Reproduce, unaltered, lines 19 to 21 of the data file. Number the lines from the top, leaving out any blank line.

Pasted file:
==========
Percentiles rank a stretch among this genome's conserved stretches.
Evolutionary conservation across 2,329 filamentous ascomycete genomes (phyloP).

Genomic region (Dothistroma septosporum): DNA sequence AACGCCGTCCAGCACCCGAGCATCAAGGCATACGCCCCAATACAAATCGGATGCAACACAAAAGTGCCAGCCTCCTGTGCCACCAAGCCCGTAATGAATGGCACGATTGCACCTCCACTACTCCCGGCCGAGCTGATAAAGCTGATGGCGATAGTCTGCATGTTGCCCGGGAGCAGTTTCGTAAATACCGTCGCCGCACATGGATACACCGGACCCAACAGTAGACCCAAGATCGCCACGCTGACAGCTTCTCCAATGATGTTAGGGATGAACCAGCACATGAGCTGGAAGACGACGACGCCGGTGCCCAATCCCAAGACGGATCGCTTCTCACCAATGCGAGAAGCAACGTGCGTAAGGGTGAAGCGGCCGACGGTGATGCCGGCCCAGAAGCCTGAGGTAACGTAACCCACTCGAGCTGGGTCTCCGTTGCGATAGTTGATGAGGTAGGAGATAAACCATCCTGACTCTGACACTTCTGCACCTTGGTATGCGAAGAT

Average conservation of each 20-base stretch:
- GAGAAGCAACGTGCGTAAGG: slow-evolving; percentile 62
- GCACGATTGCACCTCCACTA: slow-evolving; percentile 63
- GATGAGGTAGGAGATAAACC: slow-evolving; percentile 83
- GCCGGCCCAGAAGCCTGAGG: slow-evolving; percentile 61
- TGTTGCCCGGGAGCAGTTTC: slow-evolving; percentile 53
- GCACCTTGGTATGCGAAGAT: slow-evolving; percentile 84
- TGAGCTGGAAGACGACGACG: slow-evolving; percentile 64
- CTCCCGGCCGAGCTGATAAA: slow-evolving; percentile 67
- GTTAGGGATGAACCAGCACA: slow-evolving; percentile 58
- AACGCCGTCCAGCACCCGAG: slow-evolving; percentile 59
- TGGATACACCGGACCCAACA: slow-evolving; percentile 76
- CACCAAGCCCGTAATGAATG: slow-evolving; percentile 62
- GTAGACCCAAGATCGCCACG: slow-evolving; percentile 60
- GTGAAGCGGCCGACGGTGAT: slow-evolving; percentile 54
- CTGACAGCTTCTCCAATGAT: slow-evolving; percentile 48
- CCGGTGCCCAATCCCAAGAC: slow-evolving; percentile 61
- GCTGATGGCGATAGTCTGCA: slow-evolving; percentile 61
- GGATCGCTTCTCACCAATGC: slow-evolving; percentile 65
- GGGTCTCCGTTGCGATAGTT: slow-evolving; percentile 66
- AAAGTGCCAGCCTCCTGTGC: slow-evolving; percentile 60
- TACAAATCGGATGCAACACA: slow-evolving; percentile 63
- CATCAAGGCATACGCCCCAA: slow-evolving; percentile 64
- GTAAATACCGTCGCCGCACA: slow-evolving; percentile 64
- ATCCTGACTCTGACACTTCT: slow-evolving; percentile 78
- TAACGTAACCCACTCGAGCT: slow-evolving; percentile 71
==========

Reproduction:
- CTGACAGCTTCTCCAATGAT: slow-evolving; percentile 48
- CCGGTGCCCAATCCCAAGAC: slow-evolving; percentile 61
- GCTGATGGCGATAGTCTGCA: slow-evolving; percentile 61